Macon group takes aim at day care shortageWritten by Admin
By Julie Ball • Correspondent
Working parents in Macon County have few choices when it comes to child care for their infants, according to members of a committee tasked with coming up with some solutions to the county’s child care shortage.
That group is expected to make some recommendations to county leaders this fall, and the solution could involve a public-private partnership.
“We have the facts, and we know it’s needed, and the next step is how can we achieve (a solution) and not put all the burden on the Macon County taxpayer,” said Ronnie Beale, chairman of the Macon County Board of Commissioners.
The goal of the committee is to come up with at least 40 additional infant and toddler day care slots in Macon County, according to Johnny Mira-Knippel, a member of the committee and vice president of Tektone, a private, family-owned company based in Franklin.
Macon County has just 72 slots in licensed day care facilities available for children ages 2 and younger, including slots within the Head Start program. Of those, less than 25 slots are for babies under 1 year old, according to Jane Kimsey, director of the Macon County Department of Social Services.
Chuck Sutton, executive director of Macon Program for Progress, the nonprofit that administers the Head Start program, said Head Start has a waiting list of up to 100 children, newborn to age 3, for its programs.
“That’s been consistent the last three years,” Sutton said.
One problem is providing care for infants costs more, and those costs discourage some providers from offering infant care.
“This is the most expensive age. That’s one reason you don’t see it,” Beale said.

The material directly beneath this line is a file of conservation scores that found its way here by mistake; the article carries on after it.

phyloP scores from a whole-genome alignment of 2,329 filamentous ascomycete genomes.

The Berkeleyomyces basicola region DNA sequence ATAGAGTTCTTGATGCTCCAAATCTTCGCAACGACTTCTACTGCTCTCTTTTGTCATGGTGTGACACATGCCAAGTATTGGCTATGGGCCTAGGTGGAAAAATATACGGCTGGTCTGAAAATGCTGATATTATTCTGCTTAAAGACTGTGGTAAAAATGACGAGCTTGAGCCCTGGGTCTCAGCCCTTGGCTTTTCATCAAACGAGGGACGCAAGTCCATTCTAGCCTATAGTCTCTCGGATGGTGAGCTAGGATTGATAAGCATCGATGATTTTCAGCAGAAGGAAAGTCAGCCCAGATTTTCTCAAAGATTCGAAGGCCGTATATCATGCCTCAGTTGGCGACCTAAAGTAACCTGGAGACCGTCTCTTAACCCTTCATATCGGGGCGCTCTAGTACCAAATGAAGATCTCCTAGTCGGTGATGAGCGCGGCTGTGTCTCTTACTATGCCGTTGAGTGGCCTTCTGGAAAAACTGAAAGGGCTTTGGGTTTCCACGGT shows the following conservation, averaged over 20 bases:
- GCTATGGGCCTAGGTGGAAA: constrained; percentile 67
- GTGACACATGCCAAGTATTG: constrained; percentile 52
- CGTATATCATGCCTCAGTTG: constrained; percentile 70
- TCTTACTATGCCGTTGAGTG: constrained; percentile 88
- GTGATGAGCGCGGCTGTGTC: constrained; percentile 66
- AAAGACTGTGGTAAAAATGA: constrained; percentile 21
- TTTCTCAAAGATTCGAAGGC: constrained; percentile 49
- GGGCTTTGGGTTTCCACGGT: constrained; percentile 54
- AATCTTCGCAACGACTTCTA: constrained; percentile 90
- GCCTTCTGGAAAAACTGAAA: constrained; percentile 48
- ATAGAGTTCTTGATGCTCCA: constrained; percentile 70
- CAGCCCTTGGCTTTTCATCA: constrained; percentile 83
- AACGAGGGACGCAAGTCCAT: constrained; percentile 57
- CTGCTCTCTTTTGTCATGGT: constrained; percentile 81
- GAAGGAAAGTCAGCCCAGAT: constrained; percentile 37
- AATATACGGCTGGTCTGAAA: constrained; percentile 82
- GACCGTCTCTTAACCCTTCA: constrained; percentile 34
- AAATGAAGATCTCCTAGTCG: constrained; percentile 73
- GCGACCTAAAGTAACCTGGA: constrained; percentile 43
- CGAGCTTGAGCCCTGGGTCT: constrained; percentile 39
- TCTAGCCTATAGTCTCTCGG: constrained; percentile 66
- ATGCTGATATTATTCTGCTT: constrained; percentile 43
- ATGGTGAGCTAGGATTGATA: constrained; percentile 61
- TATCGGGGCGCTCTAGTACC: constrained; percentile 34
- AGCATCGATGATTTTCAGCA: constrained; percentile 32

State licensing rules establish ratios of children to teachers or caregivers, and infants require another level of care compared to older children.
The shortage of slots for infants means parents often depend on grandparents or other relatives to take care of infants. If the relative gets sick or isn’t available for some other reason, working parents can find themselves without care for their children.
“It’s extremely important. You lose employee days when children are sick. As a parent, you are stressing about how to take care of kids,” Mira-Knippel said. “It’s not just one person’s problem. It’s a community issue.”
Beale said the shortage also affects the county’s ability to recruit new industry.
“It’s hard to recruit businesses when the first question they ask is how are we on day care,” Beale said.
Barbara Waters, volunteer preschool administrator for Resurrection Lutheran Church in Franklin, said even day care facilities that only take older children struggle with insurance costs and meeting safety and security concerns. The Resurrection Lutheran Church facility only takes children who are more than 3 years old.
The county’s committee is still developing solutions to address the shortage. The group is expected to bring recommendations to the Macon County Board of Commissioners in October.
One possible solution is a public-private partnership, which allows the county to provide a building at a low cost to a private group. The private group would then provide infant care.
Beale said any solution will carry a price tag.
“Those recommendations are going to involve money, and that’s at a premium in every county,” he said.